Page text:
Proponents of a movement away from the traditional fee-for-service model of reimbursement for health care argue that it results in unnecessary use of services and interventions by rewarding volume and not value, increasing the cost of care. In 1984, Medicare instituted the diagnostic-related group model in an effort to stabilize health care costs by decreasing length of stay and resource use in the inpatient setting; however, postacute care was not included and outpatient spending increased as patients were discharged earlier.1 The Patient Protection and Affordable Care Act of 2010 established incentives for hospitals and physicians to improve value and address outcomes.1 A result of this was the Bundled Payment Care Improvement Program, exploring a bundled payment model that began in January 2013 and targeted all Medicare fee-for-service beneficiaries with Part A (hospital) and part B (physician) coverage.2 The bundling of payments resulting in a single reimbursement for all services rendered by health care professionals for an episode of care has been proposed as a potential health care reform solution. An episode of care is defined as all acute and postacute care provided for a particular patient condition including physician payments and the costs of postdischarge care for a specified amount of time.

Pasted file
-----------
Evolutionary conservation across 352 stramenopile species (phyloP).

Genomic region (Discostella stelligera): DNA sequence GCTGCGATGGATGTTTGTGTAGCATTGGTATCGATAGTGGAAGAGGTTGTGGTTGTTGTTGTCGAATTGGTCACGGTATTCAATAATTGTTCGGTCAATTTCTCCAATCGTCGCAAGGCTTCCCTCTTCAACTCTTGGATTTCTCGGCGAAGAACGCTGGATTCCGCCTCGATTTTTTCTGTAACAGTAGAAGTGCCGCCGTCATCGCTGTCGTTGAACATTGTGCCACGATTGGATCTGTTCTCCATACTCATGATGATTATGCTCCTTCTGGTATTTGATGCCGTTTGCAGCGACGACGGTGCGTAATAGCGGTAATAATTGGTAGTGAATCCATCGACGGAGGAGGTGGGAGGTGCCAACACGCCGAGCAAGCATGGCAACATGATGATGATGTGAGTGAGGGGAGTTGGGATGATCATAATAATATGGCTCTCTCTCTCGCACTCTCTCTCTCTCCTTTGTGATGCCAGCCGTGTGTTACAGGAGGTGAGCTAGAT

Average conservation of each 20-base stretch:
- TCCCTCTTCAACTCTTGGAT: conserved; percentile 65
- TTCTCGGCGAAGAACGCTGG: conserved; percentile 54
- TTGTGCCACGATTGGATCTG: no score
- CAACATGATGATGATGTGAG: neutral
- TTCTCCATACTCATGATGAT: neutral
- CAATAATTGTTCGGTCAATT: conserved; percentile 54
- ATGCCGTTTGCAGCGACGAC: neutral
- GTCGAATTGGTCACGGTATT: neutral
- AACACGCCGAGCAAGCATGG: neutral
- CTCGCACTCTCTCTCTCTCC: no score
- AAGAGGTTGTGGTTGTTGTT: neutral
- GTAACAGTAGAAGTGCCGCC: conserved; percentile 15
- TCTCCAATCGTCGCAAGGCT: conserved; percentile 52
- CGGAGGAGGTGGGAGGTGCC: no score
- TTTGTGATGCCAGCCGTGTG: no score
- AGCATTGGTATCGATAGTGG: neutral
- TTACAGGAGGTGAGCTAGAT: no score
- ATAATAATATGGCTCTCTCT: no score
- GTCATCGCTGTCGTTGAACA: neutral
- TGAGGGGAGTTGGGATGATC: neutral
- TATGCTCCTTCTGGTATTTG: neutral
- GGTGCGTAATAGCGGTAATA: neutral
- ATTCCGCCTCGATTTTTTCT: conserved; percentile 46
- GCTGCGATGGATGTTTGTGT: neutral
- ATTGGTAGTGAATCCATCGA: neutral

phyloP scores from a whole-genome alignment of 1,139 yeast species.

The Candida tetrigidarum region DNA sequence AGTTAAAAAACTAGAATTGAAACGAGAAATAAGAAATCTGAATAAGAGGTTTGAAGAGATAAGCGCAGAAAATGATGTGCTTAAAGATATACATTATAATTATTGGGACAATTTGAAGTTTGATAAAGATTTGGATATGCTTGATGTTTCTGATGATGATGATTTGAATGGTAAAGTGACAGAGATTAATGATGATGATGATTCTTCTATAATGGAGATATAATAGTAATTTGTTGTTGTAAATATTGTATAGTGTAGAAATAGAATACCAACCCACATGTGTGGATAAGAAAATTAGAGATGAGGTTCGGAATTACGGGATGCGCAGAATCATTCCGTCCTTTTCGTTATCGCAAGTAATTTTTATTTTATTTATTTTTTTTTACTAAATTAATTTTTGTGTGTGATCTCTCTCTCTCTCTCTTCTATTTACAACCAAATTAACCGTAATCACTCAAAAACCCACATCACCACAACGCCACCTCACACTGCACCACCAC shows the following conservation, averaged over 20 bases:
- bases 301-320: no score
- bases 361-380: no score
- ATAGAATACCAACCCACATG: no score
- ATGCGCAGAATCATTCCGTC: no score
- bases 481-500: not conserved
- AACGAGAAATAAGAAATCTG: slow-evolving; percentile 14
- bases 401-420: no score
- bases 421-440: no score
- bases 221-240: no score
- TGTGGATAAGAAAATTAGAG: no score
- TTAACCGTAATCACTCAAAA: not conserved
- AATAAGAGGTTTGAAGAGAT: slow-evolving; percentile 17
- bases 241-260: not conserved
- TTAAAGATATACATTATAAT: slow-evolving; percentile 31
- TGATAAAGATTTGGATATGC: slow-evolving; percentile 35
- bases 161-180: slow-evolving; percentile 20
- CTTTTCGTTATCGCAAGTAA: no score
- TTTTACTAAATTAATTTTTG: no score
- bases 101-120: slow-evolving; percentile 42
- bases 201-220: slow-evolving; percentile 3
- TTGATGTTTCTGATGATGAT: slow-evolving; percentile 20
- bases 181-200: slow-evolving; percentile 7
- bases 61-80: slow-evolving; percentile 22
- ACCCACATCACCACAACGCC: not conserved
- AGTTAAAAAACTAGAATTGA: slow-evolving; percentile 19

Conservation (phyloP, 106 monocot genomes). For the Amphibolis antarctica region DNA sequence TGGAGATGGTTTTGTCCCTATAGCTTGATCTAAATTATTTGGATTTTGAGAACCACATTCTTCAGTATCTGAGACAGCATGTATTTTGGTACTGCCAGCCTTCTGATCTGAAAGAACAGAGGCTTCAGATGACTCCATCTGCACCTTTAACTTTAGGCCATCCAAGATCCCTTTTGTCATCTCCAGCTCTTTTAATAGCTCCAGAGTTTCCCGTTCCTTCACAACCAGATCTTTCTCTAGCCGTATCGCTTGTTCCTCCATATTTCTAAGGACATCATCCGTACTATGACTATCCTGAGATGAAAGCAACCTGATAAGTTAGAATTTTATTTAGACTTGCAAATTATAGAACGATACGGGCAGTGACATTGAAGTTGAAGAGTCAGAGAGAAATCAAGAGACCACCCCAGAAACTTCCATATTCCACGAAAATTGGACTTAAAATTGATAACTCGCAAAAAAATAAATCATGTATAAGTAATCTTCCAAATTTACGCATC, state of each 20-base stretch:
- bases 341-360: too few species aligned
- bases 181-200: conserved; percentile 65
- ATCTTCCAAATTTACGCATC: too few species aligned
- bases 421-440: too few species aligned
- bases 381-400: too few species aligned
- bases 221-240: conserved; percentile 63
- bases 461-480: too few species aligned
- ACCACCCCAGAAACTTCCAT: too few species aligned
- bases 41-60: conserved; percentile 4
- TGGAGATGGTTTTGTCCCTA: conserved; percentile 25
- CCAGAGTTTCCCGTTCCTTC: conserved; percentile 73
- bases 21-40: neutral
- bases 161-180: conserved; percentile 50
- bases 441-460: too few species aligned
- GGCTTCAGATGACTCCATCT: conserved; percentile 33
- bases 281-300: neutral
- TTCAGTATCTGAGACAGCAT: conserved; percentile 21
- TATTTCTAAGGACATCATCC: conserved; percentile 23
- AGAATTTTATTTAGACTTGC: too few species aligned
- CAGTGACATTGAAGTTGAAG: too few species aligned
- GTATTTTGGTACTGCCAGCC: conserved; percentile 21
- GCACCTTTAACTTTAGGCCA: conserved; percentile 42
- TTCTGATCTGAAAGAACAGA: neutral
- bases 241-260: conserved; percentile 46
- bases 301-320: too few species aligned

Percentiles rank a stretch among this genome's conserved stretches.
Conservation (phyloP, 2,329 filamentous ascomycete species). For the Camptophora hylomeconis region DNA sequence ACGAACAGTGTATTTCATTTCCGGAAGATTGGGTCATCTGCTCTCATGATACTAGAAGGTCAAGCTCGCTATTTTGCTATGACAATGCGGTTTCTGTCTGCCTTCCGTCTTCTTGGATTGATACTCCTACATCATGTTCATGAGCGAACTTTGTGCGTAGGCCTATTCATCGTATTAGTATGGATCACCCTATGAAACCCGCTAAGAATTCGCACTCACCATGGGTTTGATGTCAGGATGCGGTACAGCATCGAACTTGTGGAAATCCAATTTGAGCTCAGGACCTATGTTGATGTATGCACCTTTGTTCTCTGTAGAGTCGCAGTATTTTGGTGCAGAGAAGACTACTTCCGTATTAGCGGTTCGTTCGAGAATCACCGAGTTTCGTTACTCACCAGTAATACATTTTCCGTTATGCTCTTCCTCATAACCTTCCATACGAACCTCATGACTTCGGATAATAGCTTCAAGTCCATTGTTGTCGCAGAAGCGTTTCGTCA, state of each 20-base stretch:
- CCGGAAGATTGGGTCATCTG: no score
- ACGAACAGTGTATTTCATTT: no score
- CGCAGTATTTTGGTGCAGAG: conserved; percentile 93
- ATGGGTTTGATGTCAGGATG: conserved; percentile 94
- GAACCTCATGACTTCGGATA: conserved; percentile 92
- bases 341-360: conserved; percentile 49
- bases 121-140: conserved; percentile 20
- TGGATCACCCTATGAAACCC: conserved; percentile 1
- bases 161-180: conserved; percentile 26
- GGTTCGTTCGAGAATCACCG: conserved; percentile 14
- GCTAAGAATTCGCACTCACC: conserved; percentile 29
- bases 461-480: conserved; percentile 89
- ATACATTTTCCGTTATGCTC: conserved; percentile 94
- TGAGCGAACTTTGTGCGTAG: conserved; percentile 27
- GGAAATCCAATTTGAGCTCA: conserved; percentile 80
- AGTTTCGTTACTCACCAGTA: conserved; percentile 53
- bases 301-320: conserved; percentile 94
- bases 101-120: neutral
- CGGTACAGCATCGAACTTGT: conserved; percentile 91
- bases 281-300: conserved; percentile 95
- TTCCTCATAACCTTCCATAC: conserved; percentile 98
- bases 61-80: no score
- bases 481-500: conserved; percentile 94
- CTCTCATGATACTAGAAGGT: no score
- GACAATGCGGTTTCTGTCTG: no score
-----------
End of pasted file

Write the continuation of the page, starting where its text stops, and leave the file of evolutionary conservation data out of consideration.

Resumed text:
Murayama KM. Bundling Our Health Care Future. JAMA Surg. 2015;150(12):1115–1116. doi:10.1001/jamasurg.2015.2422
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